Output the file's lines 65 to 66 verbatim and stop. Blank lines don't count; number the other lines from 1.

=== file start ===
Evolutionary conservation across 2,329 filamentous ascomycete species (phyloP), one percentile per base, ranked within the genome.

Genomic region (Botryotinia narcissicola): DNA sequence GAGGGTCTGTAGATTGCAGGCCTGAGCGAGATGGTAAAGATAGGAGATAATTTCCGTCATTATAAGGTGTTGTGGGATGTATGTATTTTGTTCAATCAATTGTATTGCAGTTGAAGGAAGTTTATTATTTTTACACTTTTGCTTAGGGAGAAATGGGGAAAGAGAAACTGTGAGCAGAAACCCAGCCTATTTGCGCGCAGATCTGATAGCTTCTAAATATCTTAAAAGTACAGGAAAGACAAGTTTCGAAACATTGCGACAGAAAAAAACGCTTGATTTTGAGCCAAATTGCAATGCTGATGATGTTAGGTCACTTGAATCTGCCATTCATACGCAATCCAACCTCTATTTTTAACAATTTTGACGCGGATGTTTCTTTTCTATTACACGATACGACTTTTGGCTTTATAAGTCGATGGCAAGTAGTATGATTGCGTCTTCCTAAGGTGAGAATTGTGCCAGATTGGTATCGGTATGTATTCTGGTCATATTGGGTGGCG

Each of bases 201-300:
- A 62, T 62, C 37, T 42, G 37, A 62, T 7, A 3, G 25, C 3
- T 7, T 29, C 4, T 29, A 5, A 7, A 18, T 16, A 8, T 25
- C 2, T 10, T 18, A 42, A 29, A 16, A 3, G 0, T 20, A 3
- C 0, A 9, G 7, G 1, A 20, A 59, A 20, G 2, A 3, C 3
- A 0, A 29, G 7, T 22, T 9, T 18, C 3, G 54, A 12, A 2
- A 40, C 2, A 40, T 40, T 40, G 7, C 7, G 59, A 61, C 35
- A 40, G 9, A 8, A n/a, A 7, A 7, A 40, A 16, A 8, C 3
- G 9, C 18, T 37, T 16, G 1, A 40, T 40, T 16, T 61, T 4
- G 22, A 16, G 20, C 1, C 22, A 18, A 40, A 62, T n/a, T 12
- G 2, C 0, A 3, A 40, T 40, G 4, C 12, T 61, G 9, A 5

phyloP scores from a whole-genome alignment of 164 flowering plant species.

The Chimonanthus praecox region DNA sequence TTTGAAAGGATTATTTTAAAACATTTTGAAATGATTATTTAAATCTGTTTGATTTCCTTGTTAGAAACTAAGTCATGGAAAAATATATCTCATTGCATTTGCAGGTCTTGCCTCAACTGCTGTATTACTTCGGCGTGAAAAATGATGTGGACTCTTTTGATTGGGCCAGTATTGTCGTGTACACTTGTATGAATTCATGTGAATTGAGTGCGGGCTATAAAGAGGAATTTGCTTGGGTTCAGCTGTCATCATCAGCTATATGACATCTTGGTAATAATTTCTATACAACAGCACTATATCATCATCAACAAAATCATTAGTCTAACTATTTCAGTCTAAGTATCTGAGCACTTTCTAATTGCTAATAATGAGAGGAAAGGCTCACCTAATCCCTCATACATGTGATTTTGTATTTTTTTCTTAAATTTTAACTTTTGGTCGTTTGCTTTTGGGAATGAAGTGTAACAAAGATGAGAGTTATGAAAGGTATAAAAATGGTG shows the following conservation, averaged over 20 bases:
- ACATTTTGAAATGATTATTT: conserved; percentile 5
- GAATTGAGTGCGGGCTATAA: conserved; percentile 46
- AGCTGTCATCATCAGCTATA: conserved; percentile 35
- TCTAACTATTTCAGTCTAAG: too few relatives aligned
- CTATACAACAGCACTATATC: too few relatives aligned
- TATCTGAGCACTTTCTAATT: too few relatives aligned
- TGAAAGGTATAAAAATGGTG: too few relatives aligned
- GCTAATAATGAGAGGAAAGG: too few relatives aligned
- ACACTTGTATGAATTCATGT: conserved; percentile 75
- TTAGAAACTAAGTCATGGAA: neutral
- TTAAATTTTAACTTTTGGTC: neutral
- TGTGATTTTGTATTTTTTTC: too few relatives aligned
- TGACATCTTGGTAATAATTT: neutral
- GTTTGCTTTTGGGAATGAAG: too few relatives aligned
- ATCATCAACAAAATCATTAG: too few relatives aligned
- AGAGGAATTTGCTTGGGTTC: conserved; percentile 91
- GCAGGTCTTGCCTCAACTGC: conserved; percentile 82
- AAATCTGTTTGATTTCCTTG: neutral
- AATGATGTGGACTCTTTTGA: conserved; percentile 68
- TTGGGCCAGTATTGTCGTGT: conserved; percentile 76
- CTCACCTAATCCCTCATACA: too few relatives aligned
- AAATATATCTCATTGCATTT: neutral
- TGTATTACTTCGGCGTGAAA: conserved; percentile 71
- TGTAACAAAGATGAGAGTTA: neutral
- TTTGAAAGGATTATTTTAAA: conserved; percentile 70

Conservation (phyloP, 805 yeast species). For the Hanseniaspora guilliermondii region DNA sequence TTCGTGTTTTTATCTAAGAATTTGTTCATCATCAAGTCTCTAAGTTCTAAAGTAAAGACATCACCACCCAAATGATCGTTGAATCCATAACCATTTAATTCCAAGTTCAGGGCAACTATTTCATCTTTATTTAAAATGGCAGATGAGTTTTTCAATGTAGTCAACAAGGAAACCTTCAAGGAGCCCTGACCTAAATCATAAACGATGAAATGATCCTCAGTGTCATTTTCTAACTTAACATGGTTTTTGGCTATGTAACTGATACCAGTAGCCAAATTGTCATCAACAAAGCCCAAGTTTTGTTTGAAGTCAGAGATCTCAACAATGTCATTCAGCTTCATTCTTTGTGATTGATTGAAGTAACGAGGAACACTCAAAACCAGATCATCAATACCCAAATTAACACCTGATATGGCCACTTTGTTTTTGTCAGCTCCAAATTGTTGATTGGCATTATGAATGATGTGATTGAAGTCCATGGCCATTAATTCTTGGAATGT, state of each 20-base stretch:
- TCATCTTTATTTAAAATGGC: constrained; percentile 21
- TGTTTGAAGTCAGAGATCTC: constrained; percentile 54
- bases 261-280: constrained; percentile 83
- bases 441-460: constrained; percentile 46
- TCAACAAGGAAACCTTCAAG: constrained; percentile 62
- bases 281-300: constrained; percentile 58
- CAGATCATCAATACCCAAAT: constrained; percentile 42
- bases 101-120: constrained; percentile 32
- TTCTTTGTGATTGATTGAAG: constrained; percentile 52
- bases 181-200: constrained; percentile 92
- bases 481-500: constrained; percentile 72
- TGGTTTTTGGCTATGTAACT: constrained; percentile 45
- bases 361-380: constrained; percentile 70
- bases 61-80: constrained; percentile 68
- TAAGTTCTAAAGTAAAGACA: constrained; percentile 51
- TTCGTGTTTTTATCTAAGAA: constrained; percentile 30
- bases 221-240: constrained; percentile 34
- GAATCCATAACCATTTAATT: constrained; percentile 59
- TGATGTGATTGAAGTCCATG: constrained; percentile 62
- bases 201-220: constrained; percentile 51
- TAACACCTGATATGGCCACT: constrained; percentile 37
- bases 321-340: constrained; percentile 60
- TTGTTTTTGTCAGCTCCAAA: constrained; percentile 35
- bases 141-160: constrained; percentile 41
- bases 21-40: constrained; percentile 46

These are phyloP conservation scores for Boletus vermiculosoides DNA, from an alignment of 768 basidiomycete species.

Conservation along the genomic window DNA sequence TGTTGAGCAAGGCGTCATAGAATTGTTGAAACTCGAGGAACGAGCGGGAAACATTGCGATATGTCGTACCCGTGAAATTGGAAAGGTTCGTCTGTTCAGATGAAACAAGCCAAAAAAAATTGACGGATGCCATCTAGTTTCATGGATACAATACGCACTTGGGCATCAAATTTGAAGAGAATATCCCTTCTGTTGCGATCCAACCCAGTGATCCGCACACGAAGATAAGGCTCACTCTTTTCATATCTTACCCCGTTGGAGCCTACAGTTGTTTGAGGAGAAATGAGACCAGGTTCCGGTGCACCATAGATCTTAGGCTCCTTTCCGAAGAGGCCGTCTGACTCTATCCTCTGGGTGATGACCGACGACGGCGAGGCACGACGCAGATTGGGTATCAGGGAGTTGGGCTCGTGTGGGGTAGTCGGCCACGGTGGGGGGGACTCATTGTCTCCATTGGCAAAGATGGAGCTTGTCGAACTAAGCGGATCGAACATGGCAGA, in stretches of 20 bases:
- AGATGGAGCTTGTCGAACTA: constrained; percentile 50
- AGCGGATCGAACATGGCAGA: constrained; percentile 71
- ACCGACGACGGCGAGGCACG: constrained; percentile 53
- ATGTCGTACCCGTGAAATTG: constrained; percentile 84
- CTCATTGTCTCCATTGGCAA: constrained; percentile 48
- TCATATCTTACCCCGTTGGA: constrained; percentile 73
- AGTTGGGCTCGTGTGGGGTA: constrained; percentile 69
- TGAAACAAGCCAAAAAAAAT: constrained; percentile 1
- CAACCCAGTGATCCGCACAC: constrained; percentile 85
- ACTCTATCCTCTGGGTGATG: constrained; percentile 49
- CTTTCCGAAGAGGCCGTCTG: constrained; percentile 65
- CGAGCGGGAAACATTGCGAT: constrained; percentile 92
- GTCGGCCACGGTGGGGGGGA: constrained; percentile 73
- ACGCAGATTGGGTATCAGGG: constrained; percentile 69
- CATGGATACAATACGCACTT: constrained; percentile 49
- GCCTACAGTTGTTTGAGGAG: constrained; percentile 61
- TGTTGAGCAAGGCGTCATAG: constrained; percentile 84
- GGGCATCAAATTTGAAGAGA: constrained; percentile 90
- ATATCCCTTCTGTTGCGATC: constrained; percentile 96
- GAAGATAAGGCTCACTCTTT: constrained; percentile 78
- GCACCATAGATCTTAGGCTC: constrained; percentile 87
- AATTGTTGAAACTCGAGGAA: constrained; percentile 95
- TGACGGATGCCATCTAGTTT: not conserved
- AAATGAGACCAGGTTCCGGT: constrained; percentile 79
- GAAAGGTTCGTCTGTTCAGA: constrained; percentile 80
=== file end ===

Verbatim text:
- bases 141-160: constrained; percentile 41
- bases 21-40: constrained; percentile 46